Bill's Transcripts

Sunrise - Gough Whitlam

E&OE TRANSCRIPT
TELEVISION INTERVIEW
SUNRISE
WEDNESDAY, 22 OCTOBER 2014


 

SUBJECT/S: Gough Whitlam. 

 

SAMANTHA ARMYTAGE: There’s been an extraordinary outpouring of grief and tributes for former Prime Minister Gough Whitlam. The Federal Opposition Leader and his front bench have laid a wreath at Old Parliament House, where Whitlam made his famous ‘God save the Governor-General’ speech after being dismissed as Prime Minister. Now the 98 year old was only PM for three years but he’s been hailed as a leader who changed our nation. Opposition Leader Bill Shorten joins us now from Parliament House in Canberra. Mr Shorten good morning to you, thank you for your time.

 

BILL SHORTEN, LEADER OF THE OPPOSITION: Good morning.

 

ARMYTAGE: We have heard many words to describe Gough Whitlam over the past sort of day or so, visionary, inspirational, a defining figure of modern Australia, he certainly made some big changes in a hurry. What do you see as his most significant contribution?

 

SHORTEN: He changed the way that Australians see themselves. He changed our identity. Back in the 1960s, we were an country who had one television show, Homicide. We had the 6 o'clock swill where everyone would go to the pub but the pubs closed at 6 o'clock. We were very inward-looking. When he came to power and got elected, he was of that World War II generation who represented the dreams of the baby boomers, the people of the ‘50s and ‘60s and he took us into a modern Australia where we engaged with Asia, we provided universal education for all our young people, regardless of how much money their parents had. Universal healthcare, Aboriginal land rights, he stood up for the rights for woman, he introduced the concept of no-fault divorce and the Family Court. He really changed every aspect of how we saw ourselves from being inward and unconfident to being a more modern, independent thinking country.

 

ARMYTAGE: The public response Mr Shorten to Gough Whitlam’s death is unprecedented for an Australian politician. It's bipartisan support. Are you at all surprised by the outpouring of tributes, not just from politicians but from every-day Australians?

 

SHORTEN: I’ve been moved by watching how people have responded to the passing of Gough Whitlam. There are a lot of Australians older than me, for whom Gough Whitlam represented a big change in the lives that they were going to lead. Just imagine if you were a 17 year old young man waiting to be drafted and sent to the war in Vietnam and Gough Whitlam comes and ends conscription and takes Australia out of the war in Vietnam. Imagine if you were a young woman looking for equal treatment in the workplace. He revived the equal pay case. Imagine if you were an Aboriginal Australian whose rights and connection with the land have never been respected and he pushed land rights with Vincent Lingiari. He changed the opportunities for a lot of ordinary people living in the suburbs of Australia.

 

ARMYTAGE: To have sort of I guess this week thinking about Gough Whitlam's achievements, does it reinspire you as Labor leader? Does it make you sit down and think about your leadership at all?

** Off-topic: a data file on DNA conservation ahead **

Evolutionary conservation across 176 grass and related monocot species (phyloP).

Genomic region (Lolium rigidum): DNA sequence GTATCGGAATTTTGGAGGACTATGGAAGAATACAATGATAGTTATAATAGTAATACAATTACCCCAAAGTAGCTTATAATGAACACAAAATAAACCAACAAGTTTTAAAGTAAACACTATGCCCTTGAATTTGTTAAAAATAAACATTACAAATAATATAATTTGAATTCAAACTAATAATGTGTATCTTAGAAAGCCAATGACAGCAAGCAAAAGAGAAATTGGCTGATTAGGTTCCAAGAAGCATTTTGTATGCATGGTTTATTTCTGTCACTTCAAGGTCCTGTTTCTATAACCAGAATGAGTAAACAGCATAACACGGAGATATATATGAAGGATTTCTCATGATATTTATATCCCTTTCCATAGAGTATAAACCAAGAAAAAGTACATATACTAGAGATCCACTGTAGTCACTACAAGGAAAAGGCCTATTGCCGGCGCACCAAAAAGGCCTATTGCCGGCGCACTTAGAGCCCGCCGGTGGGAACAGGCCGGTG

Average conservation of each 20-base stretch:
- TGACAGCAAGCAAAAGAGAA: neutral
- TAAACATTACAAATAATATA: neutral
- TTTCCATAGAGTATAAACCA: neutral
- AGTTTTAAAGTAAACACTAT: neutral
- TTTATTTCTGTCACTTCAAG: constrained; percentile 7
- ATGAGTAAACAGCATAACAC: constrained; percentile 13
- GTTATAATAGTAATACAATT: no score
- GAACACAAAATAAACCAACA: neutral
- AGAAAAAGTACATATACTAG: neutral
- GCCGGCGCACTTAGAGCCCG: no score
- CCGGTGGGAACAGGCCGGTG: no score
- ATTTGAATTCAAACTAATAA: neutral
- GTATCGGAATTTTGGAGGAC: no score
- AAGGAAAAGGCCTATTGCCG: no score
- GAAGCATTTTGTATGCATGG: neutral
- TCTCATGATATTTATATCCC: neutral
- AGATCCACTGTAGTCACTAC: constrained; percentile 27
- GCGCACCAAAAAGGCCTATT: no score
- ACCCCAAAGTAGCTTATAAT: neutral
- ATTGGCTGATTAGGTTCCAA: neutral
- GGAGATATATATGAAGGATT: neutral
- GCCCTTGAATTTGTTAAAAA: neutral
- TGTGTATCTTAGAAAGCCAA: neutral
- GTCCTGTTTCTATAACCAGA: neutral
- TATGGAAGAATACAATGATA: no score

SHORTEN: Yes, it does. It was, sometimes the Parliament hits a really high note. It is the place which I think people hope that it should be more often. There were significant speeches, there were ideas put forward. As each speaker spoke in the Parliament yesterday on condolence about Gough Whitlam, even if people didn't agree with everything he did, the roll call of what he actually accomplished in a relatively short time, just - it was inspirational. It reminds me that how you govern, depends on what you do in opposition. Lazy Oppositions don't make good Governments. Gough Whitlam was very active in Opposition in preparing for his first 100 days in Government. So to me it inspired me to re-double our efforts, to make sure that we use the time that Labor has in Opposition to have the best set of positive ideas about the future of Australia.

 

ARMYTAGE: Okay, there’s an article in this morning's Australian newspaper written by Greg Sheridan, it described Mr Whitlam as the worst Prime Minister in our history. Perhaps you know, not appropriate the day after somebody dies to tread on their grave. But what do you make of those claims?

 

SHORTEN: Well, there’s always going to be some people who dispute what a lot of other people think. There’s always outliers in terms of political analysis. Someone has got to say he was bad - I don't agree with them. What is of interest to me is the reaction of ordinary Australians. You’ll have viewers this morning, especially people in their 50s and 60s, for whom Gough Whitlam represented a change in the pace and identity of who we were as a country. He gave the vote to 18 year olds. We were in a situation before him, where you didn't get the vote until you were 21. But you could go off and be killed in defence of Australia in the Vietnam War at the age of 18. He just changed who we were as a people and so when people criticise his term of Government and, there’s a legitimate debate, but for me recalling what Gough Whitlam did, reminds me that parliament and politics can actually be a great place to change the country for a better.

 

ARMYTAGE: He was certainly divisive, he certainly made an impact. Bill Shorten, thanks for your time this morning.

 

SHORTEN: Lovely to talk to you.

 

ENDS

 

MEDIA CONTACT: LEADER’S OFFICE MEDIA UNIT 02 6277 4053